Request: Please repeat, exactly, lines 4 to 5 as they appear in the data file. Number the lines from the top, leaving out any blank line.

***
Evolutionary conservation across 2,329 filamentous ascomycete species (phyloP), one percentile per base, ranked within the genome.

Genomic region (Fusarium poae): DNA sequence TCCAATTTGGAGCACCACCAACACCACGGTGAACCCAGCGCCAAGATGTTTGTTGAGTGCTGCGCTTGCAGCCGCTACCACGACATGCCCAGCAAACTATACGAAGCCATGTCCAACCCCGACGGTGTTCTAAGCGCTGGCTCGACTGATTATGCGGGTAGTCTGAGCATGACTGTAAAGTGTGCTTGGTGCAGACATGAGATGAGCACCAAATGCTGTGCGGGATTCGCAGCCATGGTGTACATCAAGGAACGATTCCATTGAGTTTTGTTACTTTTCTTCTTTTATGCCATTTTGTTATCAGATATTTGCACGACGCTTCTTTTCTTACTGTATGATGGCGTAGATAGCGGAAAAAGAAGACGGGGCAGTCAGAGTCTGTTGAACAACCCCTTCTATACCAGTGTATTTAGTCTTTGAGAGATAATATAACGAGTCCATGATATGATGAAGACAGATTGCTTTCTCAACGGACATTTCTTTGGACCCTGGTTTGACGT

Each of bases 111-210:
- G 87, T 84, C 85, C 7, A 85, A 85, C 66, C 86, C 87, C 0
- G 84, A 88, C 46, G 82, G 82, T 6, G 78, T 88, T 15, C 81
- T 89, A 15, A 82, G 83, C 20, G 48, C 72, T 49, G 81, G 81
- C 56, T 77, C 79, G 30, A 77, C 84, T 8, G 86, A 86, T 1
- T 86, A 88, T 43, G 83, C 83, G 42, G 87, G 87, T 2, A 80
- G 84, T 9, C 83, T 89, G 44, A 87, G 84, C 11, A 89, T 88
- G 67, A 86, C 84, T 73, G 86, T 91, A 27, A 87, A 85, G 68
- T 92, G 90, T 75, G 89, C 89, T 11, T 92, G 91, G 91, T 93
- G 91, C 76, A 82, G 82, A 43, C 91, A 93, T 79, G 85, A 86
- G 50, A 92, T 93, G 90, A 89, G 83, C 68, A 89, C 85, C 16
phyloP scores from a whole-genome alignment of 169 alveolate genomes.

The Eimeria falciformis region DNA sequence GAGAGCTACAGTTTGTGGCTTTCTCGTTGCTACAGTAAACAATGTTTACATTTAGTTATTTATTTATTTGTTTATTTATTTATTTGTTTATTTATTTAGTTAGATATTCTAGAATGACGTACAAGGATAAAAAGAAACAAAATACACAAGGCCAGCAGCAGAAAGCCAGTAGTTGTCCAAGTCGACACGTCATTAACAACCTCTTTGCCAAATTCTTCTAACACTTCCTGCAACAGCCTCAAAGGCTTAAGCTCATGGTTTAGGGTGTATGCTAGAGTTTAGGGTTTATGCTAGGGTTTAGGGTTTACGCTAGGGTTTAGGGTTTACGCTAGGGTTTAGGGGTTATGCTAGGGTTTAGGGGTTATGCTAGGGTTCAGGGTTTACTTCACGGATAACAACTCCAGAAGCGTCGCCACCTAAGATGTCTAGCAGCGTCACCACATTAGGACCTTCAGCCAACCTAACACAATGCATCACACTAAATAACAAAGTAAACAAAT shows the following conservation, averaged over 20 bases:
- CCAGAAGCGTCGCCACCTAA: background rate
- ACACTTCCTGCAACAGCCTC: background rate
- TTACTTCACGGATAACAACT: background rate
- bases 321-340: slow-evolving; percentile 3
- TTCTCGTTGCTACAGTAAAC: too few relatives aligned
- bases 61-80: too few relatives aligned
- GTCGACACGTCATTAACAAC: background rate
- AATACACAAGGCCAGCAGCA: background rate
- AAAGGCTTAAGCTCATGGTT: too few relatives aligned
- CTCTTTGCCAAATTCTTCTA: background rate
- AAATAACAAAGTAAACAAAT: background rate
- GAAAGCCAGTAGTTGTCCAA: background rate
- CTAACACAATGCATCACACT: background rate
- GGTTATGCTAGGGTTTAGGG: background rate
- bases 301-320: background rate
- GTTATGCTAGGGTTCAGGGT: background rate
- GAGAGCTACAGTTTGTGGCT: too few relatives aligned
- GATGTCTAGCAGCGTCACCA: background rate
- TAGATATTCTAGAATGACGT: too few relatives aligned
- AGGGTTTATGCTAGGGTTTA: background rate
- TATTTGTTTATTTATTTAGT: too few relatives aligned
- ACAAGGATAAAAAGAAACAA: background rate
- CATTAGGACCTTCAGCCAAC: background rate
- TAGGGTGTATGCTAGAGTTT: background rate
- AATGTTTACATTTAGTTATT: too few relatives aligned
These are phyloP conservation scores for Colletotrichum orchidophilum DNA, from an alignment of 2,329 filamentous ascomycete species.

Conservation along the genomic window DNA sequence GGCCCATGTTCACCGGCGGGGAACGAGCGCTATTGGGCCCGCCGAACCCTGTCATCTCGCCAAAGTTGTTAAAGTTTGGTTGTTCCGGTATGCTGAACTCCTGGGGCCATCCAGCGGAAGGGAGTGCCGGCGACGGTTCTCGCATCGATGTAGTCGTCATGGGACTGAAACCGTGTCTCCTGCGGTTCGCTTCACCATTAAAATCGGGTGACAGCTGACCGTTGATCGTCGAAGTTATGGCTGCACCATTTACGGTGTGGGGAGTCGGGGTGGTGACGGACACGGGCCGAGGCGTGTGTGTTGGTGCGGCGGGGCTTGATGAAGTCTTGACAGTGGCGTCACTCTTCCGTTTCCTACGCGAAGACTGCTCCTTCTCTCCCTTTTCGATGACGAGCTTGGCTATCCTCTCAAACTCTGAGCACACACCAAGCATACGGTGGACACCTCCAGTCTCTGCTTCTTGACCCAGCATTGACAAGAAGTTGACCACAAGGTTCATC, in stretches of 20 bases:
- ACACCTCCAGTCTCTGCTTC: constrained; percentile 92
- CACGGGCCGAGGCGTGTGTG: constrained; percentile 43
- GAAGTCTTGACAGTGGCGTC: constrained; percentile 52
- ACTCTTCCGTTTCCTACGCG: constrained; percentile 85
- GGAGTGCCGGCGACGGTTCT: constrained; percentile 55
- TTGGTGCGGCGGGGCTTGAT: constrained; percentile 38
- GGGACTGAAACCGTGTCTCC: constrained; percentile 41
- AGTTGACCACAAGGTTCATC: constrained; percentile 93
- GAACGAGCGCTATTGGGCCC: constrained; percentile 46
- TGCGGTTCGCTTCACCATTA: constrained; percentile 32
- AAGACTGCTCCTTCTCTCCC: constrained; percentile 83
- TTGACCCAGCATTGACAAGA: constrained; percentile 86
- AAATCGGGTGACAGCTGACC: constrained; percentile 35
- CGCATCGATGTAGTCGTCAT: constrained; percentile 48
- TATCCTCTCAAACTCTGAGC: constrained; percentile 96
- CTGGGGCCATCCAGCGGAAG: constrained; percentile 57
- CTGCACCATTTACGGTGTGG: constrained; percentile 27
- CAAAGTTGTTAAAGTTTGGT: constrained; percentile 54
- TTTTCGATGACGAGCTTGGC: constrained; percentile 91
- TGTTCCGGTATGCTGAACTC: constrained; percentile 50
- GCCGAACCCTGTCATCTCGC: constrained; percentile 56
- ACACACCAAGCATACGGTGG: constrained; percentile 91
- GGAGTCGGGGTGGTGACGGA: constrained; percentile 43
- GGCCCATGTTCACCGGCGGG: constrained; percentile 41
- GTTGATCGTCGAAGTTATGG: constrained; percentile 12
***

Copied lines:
- G 87, T 84, C 85, C 7, A 85, A 85, C 66, C 86, C 87, C 0
- G 84, A 88, C 46, G 82, G 82, T 6, G 78, T 88, T 15, C 81